As the Philadelphia Folklore Project (PFP) faced a major institutional turning point with the planned retirement of its founder and longstanding director, it developed a strategic plan for 2012–16 that mapped out a path for leadership transition and developed new programming models for the future. As part of the process, PFP interviewed local and national peers in the fields of folklore, community arts, and grassroots activism, and used the data gained from those surveys to design three planning gatherings. The discussions at these gatherings, which involved PFP staff, board members, artists, and audience members, investigated the potential of PFP’s past work and focused on ideas around community and cultural development, education, and documentation. They formed the basis for a strategic plan that includes clear transition steps, fleshed-out descriptions of staff skills and responsibilities, and new ideas for fundraising and integration of new media. The plan became the basis for a 2013 Project Grant, which will implement the succession plan and launch PFP’s new project, the Folklore Congress.1
Vox Populi and AUX Performance Space will host Ann Hirsch and Jacolby Satterwhite in conversation, organized by AUX Curatorial Fellow Jamillah James.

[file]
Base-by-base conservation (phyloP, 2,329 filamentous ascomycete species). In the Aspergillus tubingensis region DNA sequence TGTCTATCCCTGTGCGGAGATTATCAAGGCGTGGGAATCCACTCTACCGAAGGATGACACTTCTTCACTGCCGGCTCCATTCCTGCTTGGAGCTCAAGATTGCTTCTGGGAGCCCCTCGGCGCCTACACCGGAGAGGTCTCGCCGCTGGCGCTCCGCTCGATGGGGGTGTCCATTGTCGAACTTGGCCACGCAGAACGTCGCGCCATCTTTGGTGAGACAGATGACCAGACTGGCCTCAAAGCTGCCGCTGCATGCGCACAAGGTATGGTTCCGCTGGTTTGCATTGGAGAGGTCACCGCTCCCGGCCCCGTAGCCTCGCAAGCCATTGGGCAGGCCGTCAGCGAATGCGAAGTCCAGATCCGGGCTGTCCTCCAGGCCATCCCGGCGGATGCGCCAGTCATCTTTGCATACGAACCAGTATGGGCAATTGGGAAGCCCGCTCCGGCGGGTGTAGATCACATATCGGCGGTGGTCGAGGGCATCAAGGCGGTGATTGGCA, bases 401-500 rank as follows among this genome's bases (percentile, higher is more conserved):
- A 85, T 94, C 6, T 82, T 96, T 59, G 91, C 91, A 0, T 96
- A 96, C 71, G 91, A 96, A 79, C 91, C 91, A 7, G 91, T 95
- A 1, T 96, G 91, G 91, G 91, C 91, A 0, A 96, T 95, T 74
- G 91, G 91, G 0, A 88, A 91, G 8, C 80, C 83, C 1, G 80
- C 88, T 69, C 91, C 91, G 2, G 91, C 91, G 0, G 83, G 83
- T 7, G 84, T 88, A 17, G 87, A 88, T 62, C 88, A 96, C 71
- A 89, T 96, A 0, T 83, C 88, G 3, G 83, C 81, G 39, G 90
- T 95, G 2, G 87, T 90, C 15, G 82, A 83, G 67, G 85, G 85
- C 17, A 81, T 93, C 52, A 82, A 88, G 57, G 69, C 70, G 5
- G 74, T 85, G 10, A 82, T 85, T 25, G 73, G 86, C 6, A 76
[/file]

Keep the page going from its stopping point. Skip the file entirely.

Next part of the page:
New Paradise Laboratories is an experimental performance ensemble that explores radical means to bend conventional ideas of theater.
Conductor Gil Rose’s dynamic performances and many recordings have garnered international critical praise. In 2012, he assumed the position of artistic director of Monadnock Music.
A two-part concert program, with a live talk show hosted by Live from Lincoln Center’s Fred Child and an accompanying studio recording, will offer a renewed perspective on the artistic legacy of baroque composer Georg Philipp Telemann.
Bristol Riverside Theatre created a managing director position, which led to audience growth and greater revenues.
In fall 2011, the Association for Public Art was featured in USA Today Travel as “the main reason Philadelphia is now said to have more public art than any other city.”
Tobin Rothlein is a dance artist and a 2006 Pew Fellow.
Robert Mealy is director of the Historical Performance Program at The Juilliard School, a professor at the Yale School of Music, orchestra director for the Boston Early Music Festival, and co-director of the 17th-century ensemble Quicksilver.
Vincent D. Feldman is a visual artist and a 2001 Pew Fellow.
Whitney Kimball, Vox Populi’s third AUX Curatorial Fellow, presents a film by video/performance artist Miles Pflanz and sound artist Kate Levitt, as part of her “Schmart World” series.
The Conservation Center for Arts & Historic Artifacts is one of the country’s largest non-profit conservation labs.
On March 23, 2012, The Pew Center for Arts & Heritage hosted Alan Brown of WolfBrown, and Brad Erickson and Clayton Lord of Theatre Bay Area, for an event that presented an important national study on the “intrinsic impact” and value of the arts.